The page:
It took Northeast Ohio jazz drummer N. Glenn Davis more than 30 years to release his first record as a bandleader. It took him only two years to follow it up. When A Different View came out in 2007, it greased the wheels of his creativity and resulted in Come Right In, which he'll formally introduce at Nighttown Thursday.
Davis moved to Boston in the '70s to attend Berklee College of Music, where he got his degree in 1979. After playing around Boston for 11 years, he moved to New York for a while before returning to Cleveland in the late '80s. Since then, he's taught music in the Cleveland Public Schools while leading a couple of his own ensembles and playing with other bands like the Dave Sterner Quinter and the Joe Hunter Trio.
Come Right In is more ambitious than A Different View, featuring a quintet on most of the tunes: Davis, pianist Mark Soskin, bassist Dean Johnson, sax player Sterner and trumpeter Jack Schantz. Jazz sax legend Phil Woods guests on three tracks. The CD includes eight Davis compositions, plus his take on Bill Evans' "Time Remembered" and Tadd Dameron's "If You Could See Me Now." (He also pays tribute to the influential Cleveland-born composer/arranger on "Just a Tadd," which works in snippets of Dameron's tunes).
"I focused a lot more on my writing," says Davis. "[Releasing the first CD] gave me more inspiration. I definitely wanted to make a quintet record with trumpet and sax on the front line, something that sounded like jazz — a little more bebop, hard bop. But there's also some nice Latin tunes, some blues — it's well-rounded. It's a step up as far as the writing goes."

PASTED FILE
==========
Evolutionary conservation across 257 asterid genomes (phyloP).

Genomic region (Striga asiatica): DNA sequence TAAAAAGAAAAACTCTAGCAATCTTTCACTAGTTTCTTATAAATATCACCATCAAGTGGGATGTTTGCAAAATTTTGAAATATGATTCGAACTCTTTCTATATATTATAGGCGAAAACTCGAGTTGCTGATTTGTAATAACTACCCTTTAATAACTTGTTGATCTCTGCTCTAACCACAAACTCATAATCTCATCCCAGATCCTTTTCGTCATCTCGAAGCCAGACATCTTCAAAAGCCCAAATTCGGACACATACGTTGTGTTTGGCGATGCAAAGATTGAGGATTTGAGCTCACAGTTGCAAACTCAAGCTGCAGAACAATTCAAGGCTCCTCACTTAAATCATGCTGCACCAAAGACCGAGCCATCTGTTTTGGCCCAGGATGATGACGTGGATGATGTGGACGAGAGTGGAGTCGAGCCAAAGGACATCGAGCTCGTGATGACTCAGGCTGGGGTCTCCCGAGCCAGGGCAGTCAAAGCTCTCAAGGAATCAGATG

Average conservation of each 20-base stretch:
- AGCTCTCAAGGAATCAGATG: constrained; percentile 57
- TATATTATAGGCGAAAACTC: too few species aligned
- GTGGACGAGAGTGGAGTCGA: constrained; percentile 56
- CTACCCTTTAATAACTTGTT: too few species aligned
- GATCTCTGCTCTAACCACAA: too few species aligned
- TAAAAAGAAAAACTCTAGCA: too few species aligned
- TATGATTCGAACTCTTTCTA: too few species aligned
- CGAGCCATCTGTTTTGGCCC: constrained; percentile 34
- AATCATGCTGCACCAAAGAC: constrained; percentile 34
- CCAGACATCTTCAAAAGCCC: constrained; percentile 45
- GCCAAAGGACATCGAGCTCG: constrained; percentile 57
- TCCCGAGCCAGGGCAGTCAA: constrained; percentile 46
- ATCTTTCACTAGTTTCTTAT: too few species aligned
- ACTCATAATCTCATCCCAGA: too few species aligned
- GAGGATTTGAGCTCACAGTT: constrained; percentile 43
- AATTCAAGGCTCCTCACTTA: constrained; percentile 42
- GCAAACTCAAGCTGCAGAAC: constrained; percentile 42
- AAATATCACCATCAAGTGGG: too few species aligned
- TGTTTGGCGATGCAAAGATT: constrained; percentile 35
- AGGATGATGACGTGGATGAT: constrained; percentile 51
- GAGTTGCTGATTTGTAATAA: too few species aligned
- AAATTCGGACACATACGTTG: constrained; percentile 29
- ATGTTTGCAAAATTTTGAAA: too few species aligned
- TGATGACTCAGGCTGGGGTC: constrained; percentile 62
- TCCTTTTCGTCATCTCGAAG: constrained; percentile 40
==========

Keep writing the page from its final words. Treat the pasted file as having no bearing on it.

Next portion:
The result is an engaging CD that balances instrumental virtuosity with accessibility. The exuberant title track showcases the bright horns, while sultry Latin filigrees decorate "Fumba Rumba." "Warm Smile" is pensive yet intricate, built on a rich bed of piano. The Evans piece, done with only a trio, was picked by Soskin and showcases his elegant, confident phrasing.
Davis says that while writing, he had the players in mind. Clevelander Sterner had contributed to the first CD. And Schantz, former artistic director of the Cleveland Jazz Orchestra, is, says Davis, "a great Cleveland icon and a great soloist."
"I knew for sure I wanted those two guys," he says. "I wanted to get a couple of New York guys. Dean Johnson was the bridge. We went to Berklee together and played jobs around Boston a lot. We started playing in the studio and it was effortless. Mark Soskin I knew from his work with Sonny Rollins. I met him at Nighttown a couple of years ago and talked to him, and when I started the second CD, I called him up, and he came and played. He's a great piano player and great personality, easy to work with.
Davis had already booked the session at Red Rock Recording in the Pennsylvania Poconos when Jazzed Media head Graham Carter suggested giving the album a boost with guest soloist Phil Woods, who has numerous releases on the label. He was not only willing but also lives only 15 minutes from the studio, making it an easy trip for the 77-year-old musician. He joined the other players for the one-day session that Davis says "was a great day, great vibe. The charts were well prepared and the guys are all great players. They came in and did two takes on every song. 'If You Could See Me Now' is one take. Once you play and put your heart into it, you're not going to want to do three, four, five takes. We did the whole record in six to seven hours. It's got a great live feel to it."
For the Nighttown show this week, Davis will be joined by Sterner and Soskin, with local bassist Peter Dominguez holding down the bottom end. Schantz is in Brazil, says Davis, but he's snagged hot up-and-coming young trumpeter (and Cleveland native) Dominick Farinacci — freshly back from Japan — to cover for him. "So I have two headliners with me — Dominick and Mark Soskin."